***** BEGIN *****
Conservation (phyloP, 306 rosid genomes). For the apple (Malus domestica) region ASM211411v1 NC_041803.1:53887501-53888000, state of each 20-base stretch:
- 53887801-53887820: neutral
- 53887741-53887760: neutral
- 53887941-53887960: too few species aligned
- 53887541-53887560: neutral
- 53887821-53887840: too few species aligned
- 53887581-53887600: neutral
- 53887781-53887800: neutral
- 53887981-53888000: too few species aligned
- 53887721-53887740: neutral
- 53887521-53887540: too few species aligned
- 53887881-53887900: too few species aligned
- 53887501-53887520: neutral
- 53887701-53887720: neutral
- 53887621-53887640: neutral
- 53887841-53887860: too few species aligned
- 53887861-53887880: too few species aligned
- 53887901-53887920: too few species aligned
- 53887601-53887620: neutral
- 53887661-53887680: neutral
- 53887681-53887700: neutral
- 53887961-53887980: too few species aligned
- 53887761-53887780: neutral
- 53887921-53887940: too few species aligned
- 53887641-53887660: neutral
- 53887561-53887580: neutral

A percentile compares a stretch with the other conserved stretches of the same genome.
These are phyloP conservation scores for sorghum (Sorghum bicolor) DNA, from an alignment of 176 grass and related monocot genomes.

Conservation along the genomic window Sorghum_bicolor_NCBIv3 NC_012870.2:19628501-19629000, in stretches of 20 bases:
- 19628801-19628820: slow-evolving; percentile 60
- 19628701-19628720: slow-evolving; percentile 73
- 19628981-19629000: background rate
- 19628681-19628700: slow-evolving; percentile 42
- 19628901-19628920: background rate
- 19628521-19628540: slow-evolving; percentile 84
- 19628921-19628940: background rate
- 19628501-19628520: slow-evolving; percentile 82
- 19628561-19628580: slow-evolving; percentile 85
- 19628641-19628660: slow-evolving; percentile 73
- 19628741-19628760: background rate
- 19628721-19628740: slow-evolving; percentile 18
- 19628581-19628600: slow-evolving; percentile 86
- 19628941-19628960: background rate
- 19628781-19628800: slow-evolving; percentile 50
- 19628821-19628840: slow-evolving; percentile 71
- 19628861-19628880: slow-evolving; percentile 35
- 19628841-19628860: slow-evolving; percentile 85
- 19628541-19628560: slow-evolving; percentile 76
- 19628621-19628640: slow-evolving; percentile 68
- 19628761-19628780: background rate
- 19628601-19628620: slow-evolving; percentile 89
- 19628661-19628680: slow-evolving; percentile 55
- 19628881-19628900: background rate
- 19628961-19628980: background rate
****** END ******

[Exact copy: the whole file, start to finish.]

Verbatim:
Conservation (phyloP, 306 rosid genomes). For the apple (Malus domestica) region ASM211411v1 NC_041803.1:53887501-53888000, state of each 20-base stretch:
- 53887801-53887820: neutral
- 53887741-53887760: neutral
- 53887941-53887960: too few species aligned
- 53887541-53887560: neutral
- 53887821-53887840: too few species aligned
- 53887581-53887600: neutral
- 53887781-53887800: neutral
- 53887981-53888000: too few species aligned
- 53887721-53887740: neutral
- 53887521-53887540: too few species aligned
- 53887881-53887900: too few species aligned
- 53887501-53887520: neutral
- 53887701-53887720: neutral
- 53887621-53887640: neutral
- 53887841-53887860: too few species aligned
- 53887861-53887880: too few species aligned
- 53887901-53887920: too few species aligned
- 53887601-53887620: neutral
- 53887661-53887680: neutral
- 53887681-53887700: neutral
- 53887961-53887980: too few species aligned
- 53887761-53887780: neutral
- 53887921-53887940: too few species aligned
- 53887641-53887660: neutral
- 53887561-53887580: neutral

A percentile compares a stretch with the other conserved stretches of the same genome.
These are phyloP conservation scores for sorghum (Sorghum bicolor) DNA, from an alignment of 176 grass and related monocot genomes.

Conservation along the genomic window Sorghum_bicolor_NCBIv3 NC_012870.2:19628501-19629000, in stretches of 20 bases:
- 19628801-19628820: slow-evolving; percentile 60
- 19628701-19628720: slow-evolving; percentile 73
- 19628981-19629000: background rate
- 19628681-19628700: slow-evolving; percentile 42
- 19628901-19628920: background rate
- 19628521-19628540: slow-evolving; percentile 84
- 19628921-19628940: background rate
- 19628501-19628520: slow-evolving; percentile 82
- 19628561-19628580: slow-evolving; percentile 85
- 19628641-19628660: slow-evolving; percentile 73
- 19628741-19628760: background rate
- 19628721-19628740: slow-evolving; percentile 18
- 19628581-19628600: slow-evolving; percentile 86
- 19628941-19628960: background rate
- 19628781-19628800: slow-evolving; percentile 50
- 19628821-19628840: slow-evolving; percentile 71
- 19628861-19628880: slow-evolving; percentile 35
- 19628841-19628860: slow-evolving; percentile 85
- 19628541-19628560: slow-evolving; percentile 76
- 19628621-19628640: slow-evolving; percentile 68
- 19628761-19628780: background rate
- 19628601-19628620: slow-evolving; percentile 89
- 19628661-19628680: slow-evolving; percentile 55
- 19628881-19628900: background rate
- 19628961-19628980: background rate